By Isabel Song Beer
Gov. Kathy Hochul convened the first meeting of her Interstate Task Force on Illegal Guns Wednesday, bringing together leaders for a talk on dealing with spikes in gun-related crimes and finding ways to stop shootings and get illegal firearms off the streets.
Speaking at the New York State Intelligence Center in Greenbush Jan. 26, Hochul addressed the epidemic of gun violence and announced how New York State was in the process of introducing legislation in order to combat it. She also honored and mourned the losses of two NYPD officers, Wilbert Mora and Jason Rivera, who were fatally shot in Harlem on Jan. 21 while responding to a domestic call. The gun used in their killings was illegally purchased in Baltimore back in 2017.
“As a state, our hearts are broken by the knowledge that this time last week we had two young men in their twenties, two young men who had their entire lives ahead of them – one with a new spouse – and that was all shattered with a gun,” said Hochul. “And that is what we are talking about today, so we can get to a point where we don’t grieve [but] we also celebrate our success and know that we have turned the corner on fighting gun violence.”
The press conference focused on how the state and city governments would work together to combat and decrease gun-related crime. Hochul also announced a collaboration with neighboring states to stop illegal guns from being sold and brought in across state lines as well as decrease the dramatic increase of these illegal weapons.
“Where are these guns coming from?” said Hochul during the briefing. “They are not originating in the state of New York. We have identified and traced states where they are originating and why the murder rate is higher. There’s a phenomenon going on here that we are going to study and understand why this is the case. That as we enter 2022, we are seeing a dramatic increase in the number of guns finding their ways through our borders and into the hands of criminals.”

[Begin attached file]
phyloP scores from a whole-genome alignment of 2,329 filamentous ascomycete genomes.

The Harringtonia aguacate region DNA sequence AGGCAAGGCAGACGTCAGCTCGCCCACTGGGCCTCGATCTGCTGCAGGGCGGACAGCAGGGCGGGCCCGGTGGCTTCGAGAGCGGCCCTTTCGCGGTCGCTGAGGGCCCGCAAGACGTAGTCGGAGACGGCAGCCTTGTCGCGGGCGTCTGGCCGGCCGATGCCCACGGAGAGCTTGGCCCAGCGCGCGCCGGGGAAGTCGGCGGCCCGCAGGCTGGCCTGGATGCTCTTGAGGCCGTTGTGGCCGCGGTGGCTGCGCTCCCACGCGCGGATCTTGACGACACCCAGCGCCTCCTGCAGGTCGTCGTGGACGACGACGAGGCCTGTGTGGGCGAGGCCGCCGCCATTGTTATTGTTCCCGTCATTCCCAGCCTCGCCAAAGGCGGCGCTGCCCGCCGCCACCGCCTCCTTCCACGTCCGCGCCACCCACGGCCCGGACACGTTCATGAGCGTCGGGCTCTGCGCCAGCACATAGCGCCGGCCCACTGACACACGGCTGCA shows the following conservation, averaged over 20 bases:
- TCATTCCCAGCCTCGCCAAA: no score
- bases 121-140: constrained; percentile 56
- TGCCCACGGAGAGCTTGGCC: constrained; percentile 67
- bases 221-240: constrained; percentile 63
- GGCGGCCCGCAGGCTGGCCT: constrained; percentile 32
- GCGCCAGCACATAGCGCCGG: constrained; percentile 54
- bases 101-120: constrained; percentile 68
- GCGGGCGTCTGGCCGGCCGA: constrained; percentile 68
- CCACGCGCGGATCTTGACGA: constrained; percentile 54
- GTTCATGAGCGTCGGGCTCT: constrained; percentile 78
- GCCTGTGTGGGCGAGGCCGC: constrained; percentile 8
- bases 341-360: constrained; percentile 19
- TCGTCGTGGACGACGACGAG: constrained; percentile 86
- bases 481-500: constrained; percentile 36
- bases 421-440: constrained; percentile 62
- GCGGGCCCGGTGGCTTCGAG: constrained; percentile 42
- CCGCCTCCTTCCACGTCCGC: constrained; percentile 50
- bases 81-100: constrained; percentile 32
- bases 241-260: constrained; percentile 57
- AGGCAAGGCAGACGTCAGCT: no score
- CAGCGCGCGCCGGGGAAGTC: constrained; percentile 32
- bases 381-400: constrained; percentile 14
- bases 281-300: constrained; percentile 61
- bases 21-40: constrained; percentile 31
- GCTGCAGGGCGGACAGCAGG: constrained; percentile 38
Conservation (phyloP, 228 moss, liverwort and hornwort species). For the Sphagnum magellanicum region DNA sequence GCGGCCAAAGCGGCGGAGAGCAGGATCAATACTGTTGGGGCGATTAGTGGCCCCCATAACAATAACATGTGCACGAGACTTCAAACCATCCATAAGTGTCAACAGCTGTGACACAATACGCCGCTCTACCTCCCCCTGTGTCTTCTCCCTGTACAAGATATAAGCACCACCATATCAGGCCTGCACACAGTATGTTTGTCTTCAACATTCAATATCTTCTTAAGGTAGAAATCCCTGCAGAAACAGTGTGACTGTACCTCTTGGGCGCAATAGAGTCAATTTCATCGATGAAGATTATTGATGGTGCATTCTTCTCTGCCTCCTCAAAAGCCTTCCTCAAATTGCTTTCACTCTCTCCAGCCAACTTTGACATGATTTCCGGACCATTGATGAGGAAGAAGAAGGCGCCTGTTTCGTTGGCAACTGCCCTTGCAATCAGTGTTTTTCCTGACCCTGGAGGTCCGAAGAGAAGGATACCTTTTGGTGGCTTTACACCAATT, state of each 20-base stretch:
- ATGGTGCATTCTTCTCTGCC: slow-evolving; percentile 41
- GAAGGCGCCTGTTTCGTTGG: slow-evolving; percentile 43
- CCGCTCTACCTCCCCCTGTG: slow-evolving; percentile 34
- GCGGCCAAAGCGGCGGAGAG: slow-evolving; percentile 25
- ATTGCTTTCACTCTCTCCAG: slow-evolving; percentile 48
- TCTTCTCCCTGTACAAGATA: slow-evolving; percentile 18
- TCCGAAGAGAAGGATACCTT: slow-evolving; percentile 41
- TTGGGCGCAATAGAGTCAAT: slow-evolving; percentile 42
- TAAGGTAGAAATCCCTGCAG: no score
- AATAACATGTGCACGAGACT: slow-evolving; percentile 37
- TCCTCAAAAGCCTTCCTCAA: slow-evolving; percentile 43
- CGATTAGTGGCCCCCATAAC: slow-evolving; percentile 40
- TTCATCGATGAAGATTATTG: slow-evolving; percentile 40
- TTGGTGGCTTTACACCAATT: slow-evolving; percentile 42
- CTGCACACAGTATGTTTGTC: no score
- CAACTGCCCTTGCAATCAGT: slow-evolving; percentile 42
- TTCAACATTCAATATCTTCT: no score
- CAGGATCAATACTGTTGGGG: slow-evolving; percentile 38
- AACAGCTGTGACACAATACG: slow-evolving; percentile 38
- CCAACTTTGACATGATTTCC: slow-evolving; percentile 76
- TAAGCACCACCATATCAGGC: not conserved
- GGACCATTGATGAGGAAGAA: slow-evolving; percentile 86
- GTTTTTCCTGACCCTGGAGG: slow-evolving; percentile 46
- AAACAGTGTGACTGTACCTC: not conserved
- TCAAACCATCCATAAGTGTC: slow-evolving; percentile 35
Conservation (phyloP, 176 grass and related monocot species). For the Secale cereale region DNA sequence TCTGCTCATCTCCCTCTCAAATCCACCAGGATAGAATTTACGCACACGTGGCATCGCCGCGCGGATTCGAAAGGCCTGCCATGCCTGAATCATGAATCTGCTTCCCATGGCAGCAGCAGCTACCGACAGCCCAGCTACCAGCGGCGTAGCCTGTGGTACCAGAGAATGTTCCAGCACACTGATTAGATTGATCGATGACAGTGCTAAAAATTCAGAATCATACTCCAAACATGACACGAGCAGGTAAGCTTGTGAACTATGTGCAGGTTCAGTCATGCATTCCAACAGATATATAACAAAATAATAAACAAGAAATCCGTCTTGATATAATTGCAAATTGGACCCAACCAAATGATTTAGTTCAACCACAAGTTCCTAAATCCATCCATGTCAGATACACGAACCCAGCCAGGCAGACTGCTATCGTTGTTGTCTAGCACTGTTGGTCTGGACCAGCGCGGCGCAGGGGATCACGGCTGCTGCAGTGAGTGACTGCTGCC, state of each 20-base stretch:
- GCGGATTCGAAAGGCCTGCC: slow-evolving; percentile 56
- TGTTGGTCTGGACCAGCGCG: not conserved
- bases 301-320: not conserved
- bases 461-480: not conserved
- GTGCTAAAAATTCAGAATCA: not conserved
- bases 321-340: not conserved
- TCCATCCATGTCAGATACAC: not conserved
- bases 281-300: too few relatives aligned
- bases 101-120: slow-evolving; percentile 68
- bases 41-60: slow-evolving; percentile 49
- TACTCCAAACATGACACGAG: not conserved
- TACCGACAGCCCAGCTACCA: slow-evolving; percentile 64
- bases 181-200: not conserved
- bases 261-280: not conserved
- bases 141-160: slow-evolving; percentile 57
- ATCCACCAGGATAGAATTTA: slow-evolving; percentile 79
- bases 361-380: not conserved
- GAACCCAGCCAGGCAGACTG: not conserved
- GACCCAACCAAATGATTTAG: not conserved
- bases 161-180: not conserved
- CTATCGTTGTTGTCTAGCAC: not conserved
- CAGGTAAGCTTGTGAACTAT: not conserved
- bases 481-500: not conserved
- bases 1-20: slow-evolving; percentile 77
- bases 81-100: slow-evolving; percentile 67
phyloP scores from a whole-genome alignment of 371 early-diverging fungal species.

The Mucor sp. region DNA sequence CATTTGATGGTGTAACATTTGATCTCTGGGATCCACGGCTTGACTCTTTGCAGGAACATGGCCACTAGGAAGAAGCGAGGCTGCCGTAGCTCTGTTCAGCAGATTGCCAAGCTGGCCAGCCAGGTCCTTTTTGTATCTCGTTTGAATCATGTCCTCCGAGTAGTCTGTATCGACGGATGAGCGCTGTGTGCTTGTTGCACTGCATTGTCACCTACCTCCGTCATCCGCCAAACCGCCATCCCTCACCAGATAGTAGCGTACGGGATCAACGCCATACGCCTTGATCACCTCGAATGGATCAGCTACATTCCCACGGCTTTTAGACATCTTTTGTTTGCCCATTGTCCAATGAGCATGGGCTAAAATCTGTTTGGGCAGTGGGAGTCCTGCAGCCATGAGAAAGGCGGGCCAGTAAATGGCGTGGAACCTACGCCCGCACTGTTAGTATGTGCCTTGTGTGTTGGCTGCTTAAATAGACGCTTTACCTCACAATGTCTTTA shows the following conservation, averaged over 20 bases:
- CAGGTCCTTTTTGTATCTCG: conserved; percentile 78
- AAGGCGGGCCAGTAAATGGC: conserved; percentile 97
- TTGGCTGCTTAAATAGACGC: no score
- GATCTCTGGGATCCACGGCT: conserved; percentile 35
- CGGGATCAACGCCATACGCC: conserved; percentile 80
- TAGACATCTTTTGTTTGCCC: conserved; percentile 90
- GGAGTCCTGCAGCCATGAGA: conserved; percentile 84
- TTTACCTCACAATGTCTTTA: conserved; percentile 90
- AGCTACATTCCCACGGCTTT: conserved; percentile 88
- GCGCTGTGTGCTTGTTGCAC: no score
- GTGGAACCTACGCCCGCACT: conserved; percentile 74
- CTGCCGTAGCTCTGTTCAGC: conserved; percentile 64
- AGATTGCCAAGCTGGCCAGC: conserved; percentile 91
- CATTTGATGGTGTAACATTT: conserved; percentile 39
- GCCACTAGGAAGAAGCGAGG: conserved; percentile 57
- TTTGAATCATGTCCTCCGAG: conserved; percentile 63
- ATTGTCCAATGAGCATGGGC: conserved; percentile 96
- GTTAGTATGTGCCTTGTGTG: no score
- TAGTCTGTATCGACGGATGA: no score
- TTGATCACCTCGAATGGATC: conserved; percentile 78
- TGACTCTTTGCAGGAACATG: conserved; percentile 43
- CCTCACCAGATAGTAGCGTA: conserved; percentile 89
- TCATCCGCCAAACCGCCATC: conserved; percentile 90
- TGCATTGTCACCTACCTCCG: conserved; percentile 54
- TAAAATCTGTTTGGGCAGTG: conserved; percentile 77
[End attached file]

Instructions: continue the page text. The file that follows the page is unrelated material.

Also speaking at the press conference was Lieutenant Governor Brian Benjamin, who expressed his eagerness to work with law enforcement as well as nine different states to dampen the gun epidemic’s recent spike – as well as also offer condolences to the families of the NYPD officers killed.
“It is so essential that the work we’re doing here today acknowledges that we can’t only focus on what happens at the moment [in these situations],” said Benjamin, a Harlem resident. “Yes we want to hold these individuals accountable, but we must also hold the supply chain accountable where the legal guns got to that place, because if we do that, that will help us to end this scourge.”
Following the meeting, Hochul announced the selection of Calliana S. Thomas as the Director of the New York State Office of Gun Violence Prevention (OGVP). In accordance with the Governor’s new plan to combat gun violence in New York State, the OGVP will collaborate and organize with the Division of Criminal Justice System services as well as other state agencies to direct resources to combat gun violence related hot spots.
Thomas is a lifelong Harlem resident known for her approaches to elevate community voices in order to make impactful changes within neighborhoods. She also spent seven years working with the NYC Department of Health and Mental Hygiene’s Violence Prevention program.
“Taking strong action against gun violence requires a multi-faceted approach,” Hochul said. “Calliana S. Thomas is a dedicated public servant who will be a critical asset to our efforts to fight this public health crisis, combat gun violence, and keep New Yorkers safe.”